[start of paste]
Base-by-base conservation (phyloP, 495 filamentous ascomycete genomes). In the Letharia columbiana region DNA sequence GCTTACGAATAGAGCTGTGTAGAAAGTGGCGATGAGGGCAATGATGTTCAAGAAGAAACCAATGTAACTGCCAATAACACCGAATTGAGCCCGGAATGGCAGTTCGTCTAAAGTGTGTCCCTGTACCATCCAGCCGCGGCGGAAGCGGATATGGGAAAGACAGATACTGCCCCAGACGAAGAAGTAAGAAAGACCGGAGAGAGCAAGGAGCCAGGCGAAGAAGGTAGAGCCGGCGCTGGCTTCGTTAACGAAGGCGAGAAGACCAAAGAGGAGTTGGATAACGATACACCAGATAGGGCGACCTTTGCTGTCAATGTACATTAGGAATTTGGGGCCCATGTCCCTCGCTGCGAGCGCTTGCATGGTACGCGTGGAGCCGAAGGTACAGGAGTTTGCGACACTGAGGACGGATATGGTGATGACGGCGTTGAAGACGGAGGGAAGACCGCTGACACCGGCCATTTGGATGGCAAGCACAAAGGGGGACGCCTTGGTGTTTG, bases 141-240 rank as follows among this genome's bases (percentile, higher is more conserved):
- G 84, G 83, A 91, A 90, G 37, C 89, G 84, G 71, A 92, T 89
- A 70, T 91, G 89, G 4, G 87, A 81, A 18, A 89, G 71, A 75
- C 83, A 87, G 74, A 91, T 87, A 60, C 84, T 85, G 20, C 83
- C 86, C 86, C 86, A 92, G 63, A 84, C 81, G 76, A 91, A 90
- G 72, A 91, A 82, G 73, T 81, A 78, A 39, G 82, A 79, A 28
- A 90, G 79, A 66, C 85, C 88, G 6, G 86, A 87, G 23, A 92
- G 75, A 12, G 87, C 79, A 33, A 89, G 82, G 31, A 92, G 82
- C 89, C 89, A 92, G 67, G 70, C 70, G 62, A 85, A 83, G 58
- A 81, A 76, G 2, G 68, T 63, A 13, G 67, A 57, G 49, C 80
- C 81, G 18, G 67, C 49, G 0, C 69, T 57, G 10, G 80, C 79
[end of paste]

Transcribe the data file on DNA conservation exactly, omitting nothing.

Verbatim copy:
Base-by-base conservation (phyloP, 495 filamentous ascomycete genomes). In the Letharia columbiana region DNA sequence GCTTACGAATAGAGCTGTGTAGAAAGTGGCGATGAGGGCAATGATGTTCAAGAAGAAACCAATGTAACTGCCAATAACACCGAATTGAGCCCGGAATGGCAGTTCGTCTAAAGTGTGTCCCTGTACCATCCAGCCGCGGCGGAAGCGGATATGGGAAAGACAGATACTGCCCCAGACGAAGAAGTAAGAAAGACCGGAGAGAGCAAGGAGCCAGGCGAAGAAGGTAGAGCCGGCGCTGGCTTCGTTAACGAAGGCGAGAAGACCAAAGAGGAGTTGGATAACGATACACCAGATAGGGCGACCTTTGCTGTCAATGTACATTAGGAATTTGGGGCCCATGTCCCTCGCTGCGAGCGCTTGCATGGTACGCGTGGAGCCGAAGGTACAGGAGTTTGCGACACTGAGGACGGATATGGTGATGACGGCGTTGAAGACGGAGGGAAGACCGCTGACACCGGCCATTTGGATGGCAAGCACAAAGGGGGACGCCTTGGTGTTTG, bases 141-240 rank as follows among this genome's bases (percentile, higher is more conserved):
- G 84, G 83, A 91, A 90, G 37, C 89, G 84, G 71, A 92, T 89
- A 70, T 91, G 89, G 4, G 87, A 81, A 18, A 89, G 71, A 75
- C 83, A 87, G 74, A 91, T 87, A 60, C 84, T 85, G 20, C 83
- C 86, C 86, C 86, A 92, G 63, A 84, C 81, G 76, A 91, A 90
- G 72, A 91, A 82, G 73, T 81, A 78, A 39, G 82, A 79, A 28
- A 90, G 79, A 66, C 85, C 88, G 6, G 86, A 87, G 23, A 92
- G 75, A 12, G 87, C 79, A 33, A 89, G 82, G 31, A 92, G 82
- C 89, C 89, A 92, G 67, G 70, C 70, G 62, A 85, A 83, G 58
- A 81, A 76, G 2, G 68, T 63, A 13, G 67, A 57, G 49, C 80
- C 81, G 18, G 67, C 49, G 0, C 69, T 57, G 10, G 80, C 79